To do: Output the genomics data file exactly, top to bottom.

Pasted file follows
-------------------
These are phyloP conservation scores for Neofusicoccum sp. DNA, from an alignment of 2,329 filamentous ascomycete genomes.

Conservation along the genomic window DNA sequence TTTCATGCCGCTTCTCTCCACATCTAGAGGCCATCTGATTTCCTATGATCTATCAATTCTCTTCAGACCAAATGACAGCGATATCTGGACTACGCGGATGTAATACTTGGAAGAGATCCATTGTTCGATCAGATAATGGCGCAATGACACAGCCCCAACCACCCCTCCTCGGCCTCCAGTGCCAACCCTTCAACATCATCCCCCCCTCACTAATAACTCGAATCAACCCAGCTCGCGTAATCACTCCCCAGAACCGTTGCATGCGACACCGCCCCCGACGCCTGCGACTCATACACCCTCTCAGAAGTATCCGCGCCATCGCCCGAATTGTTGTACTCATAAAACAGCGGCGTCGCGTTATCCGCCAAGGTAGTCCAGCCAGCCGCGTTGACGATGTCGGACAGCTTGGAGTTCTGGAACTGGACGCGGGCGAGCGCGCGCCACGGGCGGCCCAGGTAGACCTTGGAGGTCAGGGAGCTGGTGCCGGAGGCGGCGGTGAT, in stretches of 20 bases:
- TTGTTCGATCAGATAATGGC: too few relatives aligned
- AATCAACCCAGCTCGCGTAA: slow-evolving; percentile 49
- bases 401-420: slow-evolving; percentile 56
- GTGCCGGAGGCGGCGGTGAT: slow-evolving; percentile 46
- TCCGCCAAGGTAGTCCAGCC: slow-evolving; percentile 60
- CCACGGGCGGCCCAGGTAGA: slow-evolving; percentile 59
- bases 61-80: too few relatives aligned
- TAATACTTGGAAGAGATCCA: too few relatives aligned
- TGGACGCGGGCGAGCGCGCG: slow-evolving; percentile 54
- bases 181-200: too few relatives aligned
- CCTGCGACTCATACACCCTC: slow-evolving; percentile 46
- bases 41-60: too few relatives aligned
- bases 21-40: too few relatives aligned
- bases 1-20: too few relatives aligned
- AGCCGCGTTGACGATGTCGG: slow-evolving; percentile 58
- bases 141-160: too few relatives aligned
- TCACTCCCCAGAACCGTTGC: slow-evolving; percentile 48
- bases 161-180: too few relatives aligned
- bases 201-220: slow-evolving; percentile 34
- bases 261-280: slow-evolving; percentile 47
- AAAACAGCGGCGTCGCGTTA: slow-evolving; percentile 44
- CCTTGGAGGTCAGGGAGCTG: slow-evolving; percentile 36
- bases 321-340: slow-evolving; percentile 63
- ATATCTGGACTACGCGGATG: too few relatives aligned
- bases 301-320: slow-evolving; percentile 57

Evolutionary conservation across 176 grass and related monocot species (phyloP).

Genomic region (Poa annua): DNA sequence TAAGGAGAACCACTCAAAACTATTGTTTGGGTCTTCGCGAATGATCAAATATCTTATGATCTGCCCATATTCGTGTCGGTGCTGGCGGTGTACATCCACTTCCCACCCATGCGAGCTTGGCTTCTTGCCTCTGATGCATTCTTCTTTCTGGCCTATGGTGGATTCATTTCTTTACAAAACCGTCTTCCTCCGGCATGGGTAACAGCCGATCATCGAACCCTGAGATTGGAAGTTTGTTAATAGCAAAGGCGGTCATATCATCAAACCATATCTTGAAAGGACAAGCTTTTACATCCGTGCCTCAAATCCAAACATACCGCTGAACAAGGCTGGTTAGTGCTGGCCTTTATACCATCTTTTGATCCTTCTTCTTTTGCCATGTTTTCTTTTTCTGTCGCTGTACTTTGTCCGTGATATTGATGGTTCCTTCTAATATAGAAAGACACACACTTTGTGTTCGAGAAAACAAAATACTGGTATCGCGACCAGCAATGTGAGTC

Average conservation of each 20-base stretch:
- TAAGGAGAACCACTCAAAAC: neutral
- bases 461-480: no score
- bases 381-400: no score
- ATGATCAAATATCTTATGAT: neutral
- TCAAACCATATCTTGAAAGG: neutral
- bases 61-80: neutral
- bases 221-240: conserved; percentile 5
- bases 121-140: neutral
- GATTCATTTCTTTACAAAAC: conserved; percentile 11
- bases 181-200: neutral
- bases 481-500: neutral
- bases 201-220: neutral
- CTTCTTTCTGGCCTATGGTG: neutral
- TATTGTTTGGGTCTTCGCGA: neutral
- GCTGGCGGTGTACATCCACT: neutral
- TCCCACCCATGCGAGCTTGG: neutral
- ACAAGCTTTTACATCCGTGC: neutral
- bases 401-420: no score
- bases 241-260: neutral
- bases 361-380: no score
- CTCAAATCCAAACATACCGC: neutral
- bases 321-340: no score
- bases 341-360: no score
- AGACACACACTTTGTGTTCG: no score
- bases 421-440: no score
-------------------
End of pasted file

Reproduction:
These are phyloP conservation scores for Neofusicoccum sp. DNA, from an alignment of 2,329 filamentous ascomycete genomes.

Conservation along the genomic window DNA sequence TTTCATGCCGCTTCTCTCCACATCTAGAGGCCATCTGATTTCCTATGATCTATCAATTCTCTTCAGACCAAATGACAGCGATATCTGGACTACGCGGATGTAATACTTGGAAGAGATCCATTGTTCGATCAGATAATGGCGCAATGACACAGCCCCAACCACCCCTCCTCGGCCTCCAGTGCCAACCCTTCAACATCATCCCCCCCTCACTAATAACTCGAATCAACCCAGCTCGCGTAATCACTCCCCAGAACCGTTGCATGCGACACCGCCCCCGACGCCTGCGACTCATACACCCTCTCAGAAGTATCCGCGCCATCGCCCGAATTGTTGTACTCATAAAACAGCGGCGTCGCGTTATCCGCCAAGGTAGTCCAGCCAGCCGCGTTGACGATGTCGGACAGCTTGGAGTTCTGGAACTGGACGCGGGCGAGCGCGCGCCACGGGCGGCCCAGGTAGACCTTGGAGGTCAGGGAGCTGGTGCCGGAGGCGGCGGTGAT, in stretches of 20 bases:
- TTGTTCGATCAGATAATGGC: too few relatives aligned
- AATCAACCCAGCTCGCGTAA: slow-evolving; percentile 49
- bases 401-420: slow-evolving; percentile 56
- GTGCCGGAGGCGGCGGTGAT: slow-evolving; percentile 46
- TCCGCCAAGGTAGTCCAGCC: slow-evolving; percentile 60
- CCACGGGCGGCCCAGGTAGA: slow-evolving; percentile 59
- bases 61-80: too few relatives aligned
- TAATACTTGGAAGAGATCCA: too few relatives aligned
- TGGACGCGGGCGAGCGCGCG: slow-evolving; percentile 54
- bases 181-200: too few relatives aligned
- CCTGCGACTCATACACCCTC: slow-evolving; percentile 46
- bases 41-60: too few relatives aligned
- bases 21-40: too few relatives aligned
- bases 1-20: too few relatives aligned
- AGCCGCGTTGACGATGTCGG: slow-evolving; percentile 58
- bases 141-160: too few relatives aligned
- TCACTCCCCAGAACCGTTGC: slow-evolving; percentile 48
- bases 161-180: too few relatives aligned
- bases 201-220: slow-evolving; percentile 34
- bases 261-280: slow-evolving; percentile 47
- AAAACAGCGGCGTCGCGTTA: slow-evolving; percentile 44
- CCTTGGAGGTCAGGGAGCTG: slow-evolving; percentile 36
- bases 321-340: slow-evolving; percentile 63
- ATATCTGGACTACGCGGATG: too few relatives aligned
- bases 301-320: slow-evolving; percentile 57

Evolutionary conservation across 176 grass and related monocot species (phyloP).

Genomic region (Poa annua): DNA sequence TAAGGAGAACCACTCAAAACTATTGTTTGGGTCTTCGCGAATGATCAAATATCTTATGATCTGCCCATATTCGTGTCGGTGCTGGCGGTGTACATCCACTTCCCACCCATGCGAGCTTGGCTTCTTGCCTCTGATGCATTCTTCTTTCTGGCCTATGGTGGATTCATTTCTTTACAAAACCGTCTTCCTCCGGCATGGGTAACAGCCGATCATCGAACCCTGAGATTGGAAGTTTGTTAATAGCAAAGGCGGTCATATCATCAAACCATATCTTGAAAGGACAAGCTTTTACATCCGTGCCTCAAATCCAAACATACCGCTGAACAAGGCTGGTTAGTGCTGGCCTTTATACCATCTTTTGATCCTTCTTCTTTTGCCATGTTTTCTTTTTCTGTCGCTGTACTTTGTCCGTGATATTGATGGTTCCTTCTAATATAGAAAGACACACACTTTGTGTTCGAGAAAACAAAATACTGGTATCGCGACCAGCAATGTGAGTC

Average conservation of each 20-base stretch:
- TAAGGAGAACCACTCAAAAC: neutral
- bases 461-480: no score
- bases 381-400: no score
- ATGATCAAATATCTTATGAT: neutral
- TCAAACCATATCTTGAAAGG: neutral
- bases 61-80: neutral
- bases 221-240: conserved; percentile 5
- bases 121-140: neutral
- GATTCATTTCTTTACAAAAC: conserved; percentile 11
- bases 181-200: neutral
- bases 481-500: neutral
- bases 201-220: neutral
- CTTCTTTCTGGCCTATGGTG: neutral
- TATTGTTTGGGTCTTCGCGA: neutral
- GCTGGCGGTGTACATCCACT: neutral
- TCCCACCCATGCGAGCTTGG: neutral
- ACAAGCTTTTACATCCGTGC: neutral
- bases 401-420: no score
- bases 241-260: neutral
- bases 361-380: no score
- CTCAAATCCAAACATACCGC: neutral
- bases 321-340: no score
- bases 341-360: no score
- AGACACACACTTTGTGTTCG: no score
- bases 421-440: no score